Scott, Walkingbirds: Obviously I don’t get any money for offering free downloads. But at this level you really can’t do it for the money. You’ve got to take that opportunity to connect with the people who are going to become your fans and turn them into repeat customers who’ll come see you play and buy your t-shirts.
One thing that does cross my mind from time to time is the possibility that some shmuck will take a song of mine and pass it off as his own. Or, that some company will start using one of my tunes as a jingle for snack crackers or something. But the Web has this tendency to sniff these people out, and I figure it wouldn’t be long before someone emailed me with a note, “Hey, did you hear this? This sounds like YOUR song.” And that’s where traditional, tried-and-true copyright law can still be effective — because even though I choose to make a song freely available, there are still limits. Under a modified license I might even be willing to allow someone to add my song to his setlist, or use it in a soundtrack.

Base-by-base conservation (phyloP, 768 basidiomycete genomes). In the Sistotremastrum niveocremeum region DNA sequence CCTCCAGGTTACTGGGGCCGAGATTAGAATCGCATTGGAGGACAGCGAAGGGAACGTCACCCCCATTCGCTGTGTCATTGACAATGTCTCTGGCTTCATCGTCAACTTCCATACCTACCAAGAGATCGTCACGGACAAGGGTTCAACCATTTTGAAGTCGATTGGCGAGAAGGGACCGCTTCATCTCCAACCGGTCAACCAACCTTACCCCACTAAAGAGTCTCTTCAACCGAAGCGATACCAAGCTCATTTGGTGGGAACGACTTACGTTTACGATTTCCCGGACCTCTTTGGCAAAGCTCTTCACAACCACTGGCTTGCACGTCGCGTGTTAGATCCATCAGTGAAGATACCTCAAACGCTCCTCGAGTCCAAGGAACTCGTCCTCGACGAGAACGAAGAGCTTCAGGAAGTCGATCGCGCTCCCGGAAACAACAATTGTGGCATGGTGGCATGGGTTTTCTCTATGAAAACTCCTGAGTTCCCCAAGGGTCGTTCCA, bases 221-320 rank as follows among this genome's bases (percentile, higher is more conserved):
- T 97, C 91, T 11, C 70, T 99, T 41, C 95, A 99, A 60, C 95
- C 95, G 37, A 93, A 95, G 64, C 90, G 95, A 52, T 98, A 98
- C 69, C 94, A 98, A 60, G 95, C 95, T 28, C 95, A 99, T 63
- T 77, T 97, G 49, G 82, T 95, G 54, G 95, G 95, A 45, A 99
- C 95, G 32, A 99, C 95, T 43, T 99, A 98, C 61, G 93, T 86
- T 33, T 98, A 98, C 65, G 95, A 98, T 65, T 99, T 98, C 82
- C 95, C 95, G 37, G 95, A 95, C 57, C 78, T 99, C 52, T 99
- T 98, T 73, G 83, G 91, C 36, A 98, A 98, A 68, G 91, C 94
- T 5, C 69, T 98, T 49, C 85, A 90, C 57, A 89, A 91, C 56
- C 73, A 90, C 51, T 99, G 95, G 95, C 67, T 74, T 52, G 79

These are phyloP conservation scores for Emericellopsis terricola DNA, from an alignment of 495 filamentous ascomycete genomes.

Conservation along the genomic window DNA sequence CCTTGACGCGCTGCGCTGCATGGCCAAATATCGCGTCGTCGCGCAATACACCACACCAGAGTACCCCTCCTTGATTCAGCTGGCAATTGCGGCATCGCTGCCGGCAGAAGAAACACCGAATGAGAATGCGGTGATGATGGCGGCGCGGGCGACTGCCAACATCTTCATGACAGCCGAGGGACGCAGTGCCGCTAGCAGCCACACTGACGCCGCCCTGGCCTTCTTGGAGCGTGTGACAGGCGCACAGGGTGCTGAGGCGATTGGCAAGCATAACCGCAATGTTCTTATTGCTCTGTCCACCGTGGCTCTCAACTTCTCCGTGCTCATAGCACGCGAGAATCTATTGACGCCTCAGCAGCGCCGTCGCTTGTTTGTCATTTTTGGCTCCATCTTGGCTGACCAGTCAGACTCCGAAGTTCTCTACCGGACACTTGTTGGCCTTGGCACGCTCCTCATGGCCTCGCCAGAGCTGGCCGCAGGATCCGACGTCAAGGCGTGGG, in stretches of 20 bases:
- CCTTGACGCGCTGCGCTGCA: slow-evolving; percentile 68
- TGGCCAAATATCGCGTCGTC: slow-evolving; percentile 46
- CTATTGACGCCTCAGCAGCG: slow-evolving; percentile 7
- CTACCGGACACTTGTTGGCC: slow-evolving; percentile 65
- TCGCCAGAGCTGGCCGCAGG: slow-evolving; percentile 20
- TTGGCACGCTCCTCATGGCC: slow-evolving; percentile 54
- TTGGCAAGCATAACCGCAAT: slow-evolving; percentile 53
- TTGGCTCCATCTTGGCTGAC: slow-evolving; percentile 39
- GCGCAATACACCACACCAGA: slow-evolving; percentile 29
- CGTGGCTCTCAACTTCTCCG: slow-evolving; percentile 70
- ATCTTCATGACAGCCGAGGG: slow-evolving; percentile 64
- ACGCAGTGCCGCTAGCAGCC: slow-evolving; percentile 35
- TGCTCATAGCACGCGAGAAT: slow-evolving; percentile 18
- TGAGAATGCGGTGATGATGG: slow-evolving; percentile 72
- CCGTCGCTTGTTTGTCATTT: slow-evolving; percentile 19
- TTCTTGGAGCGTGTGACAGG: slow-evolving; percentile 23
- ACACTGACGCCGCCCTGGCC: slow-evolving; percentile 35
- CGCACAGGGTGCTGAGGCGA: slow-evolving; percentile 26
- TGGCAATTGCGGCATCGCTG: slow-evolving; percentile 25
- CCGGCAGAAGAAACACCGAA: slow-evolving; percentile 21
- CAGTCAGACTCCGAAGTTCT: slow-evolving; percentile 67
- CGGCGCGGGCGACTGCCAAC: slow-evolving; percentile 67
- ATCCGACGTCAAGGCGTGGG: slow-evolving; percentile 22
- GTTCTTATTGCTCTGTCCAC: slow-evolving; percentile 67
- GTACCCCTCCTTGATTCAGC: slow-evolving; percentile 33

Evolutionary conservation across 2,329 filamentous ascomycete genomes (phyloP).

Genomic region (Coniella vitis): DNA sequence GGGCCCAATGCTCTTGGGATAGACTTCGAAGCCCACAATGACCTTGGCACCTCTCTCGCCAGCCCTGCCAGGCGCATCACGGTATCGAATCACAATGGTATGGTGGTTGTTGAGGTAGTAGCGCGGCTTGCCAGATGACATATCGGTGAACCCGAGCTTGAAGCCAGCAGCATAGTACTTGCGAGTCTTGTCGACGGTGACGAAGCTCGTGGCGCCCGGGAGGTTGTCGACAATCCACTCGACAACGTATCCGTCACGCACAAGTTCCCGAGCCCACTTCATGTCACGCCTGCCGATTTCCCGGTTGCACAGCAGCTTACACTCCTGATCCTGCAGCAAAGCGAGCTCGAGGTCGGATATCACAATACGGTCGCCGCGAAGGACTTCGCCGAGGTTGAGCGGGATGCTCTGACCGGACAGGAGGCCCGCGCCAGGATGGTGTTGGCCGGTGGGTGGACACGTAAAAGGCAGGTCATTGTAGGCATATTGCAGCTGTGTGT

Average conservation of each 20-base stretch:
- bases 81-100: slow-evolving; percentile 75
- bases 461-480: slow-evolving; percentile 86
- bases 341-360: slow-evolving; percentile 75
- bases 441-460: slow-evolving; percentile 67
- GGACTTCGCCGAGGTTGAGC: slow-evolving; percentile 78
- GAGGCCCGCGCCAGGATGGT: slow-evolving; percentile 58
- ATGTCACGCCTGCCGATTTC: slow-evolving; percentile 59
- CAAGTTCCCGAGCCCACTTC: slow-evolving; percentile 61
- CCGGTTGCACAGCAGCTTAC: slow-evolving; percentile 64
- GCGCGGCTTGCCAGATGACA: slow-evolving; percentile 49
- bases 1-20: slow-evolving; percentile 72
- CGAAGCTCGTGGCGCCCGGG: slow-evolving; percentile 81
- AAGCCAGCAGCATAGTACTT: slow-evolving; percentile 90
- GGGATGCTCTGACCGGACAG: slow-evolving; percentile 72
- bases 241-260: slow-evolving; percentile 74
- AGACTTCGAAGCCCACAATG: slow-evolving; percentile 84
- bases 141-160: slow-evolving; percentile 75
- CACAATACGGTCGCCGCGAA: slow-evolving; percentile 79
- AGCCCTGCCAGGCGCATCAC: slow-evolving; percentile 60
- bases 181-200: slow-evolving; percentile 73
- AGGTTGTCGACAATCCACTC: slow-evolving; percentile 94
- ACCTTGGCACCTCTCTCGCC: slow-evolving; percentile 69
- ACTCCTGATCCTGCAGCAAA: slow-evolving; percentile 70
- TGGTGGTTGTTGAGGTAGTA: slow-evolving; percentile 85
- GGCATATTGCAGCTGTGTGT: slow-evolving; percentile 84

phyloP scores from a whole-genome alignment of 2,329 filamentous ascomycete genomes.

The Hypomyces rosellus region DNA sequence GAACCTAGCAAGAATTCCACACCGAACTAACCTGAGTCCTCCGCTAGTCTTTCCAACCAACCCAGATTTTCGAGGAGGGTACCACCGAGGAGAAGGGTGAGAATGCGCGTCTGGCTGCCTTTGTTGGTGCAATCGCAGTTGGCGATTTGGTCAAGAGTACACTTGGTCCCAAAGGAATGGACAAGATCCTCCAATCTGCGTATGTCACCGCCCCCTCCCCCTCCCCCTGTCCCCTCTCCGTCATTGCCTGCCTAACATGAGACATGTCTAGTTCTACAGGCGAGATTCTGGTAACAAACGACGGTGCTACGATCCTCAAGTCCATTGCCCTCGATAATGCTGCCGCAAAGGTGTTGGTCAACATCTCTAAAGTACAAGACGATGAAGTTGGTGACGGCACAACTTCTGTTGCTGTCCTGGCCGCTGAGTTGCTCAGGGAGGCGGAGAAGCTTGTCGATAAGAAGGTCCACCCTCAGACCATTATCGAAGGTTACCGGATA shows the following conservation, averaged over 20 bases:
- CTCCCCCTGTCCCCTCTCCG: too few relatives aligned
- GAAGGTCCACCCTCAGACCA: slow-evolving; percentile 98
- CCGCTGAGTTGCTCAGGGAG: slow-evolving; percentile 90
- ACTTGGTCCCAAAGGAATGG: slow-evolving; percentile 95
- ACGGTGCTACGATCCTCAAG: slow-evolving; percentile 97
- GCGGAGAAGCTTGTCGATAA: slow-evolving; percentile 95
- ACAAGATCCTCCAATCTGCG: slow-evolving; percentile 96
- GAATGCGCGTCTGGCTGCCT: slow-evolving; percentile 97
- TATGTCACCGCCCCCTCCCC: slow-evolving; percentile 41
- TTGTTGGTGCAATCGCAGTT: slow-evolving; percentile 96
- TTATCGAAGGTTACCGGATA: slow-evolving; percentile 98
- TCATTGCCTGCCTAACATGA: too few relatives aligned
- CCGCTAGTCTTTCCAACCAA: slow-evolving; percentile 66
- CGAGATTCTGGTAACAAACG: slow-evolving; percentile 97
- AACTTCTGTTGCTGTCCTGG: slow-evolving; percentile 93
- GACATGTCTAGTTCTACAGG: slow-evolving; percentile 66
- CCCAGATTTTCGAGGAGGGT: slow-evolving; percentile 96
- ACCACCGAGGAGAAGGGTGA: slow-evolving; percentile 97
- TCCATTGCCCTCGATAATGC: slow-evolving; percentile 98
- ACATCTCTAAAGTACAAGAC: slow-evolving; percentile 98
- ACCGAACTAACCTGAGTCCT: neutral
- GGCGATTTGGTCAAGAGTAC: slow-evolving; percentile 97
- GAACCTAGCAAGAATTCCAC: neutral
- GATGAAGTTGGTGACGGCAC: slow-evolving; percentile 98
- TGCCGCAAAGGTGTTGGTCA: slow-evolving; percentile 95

Chris W., Dealership: The downside of this method is significant and obvious. We aren’t compensated monetarily.
Which would be a disaster if we couldn’t derive compensation through other means such as live performance and merchandise. But we can. And because MP3s are traded for free with excellent, easy-to-install tools for sharing and downloading, this method generally yields the highest amount of people actually listening to our songs. Which, if they enjoy the art we create, can be very gratifying personally.
As far as worry. . . we can’t imagine that there’s too much to ever worry about regarding fair use of music. People like songs. They’ll share music with friends and family. As they always have.
I know what you’re getting at, though. Many people worry that offering music files online means No Money For Daddy.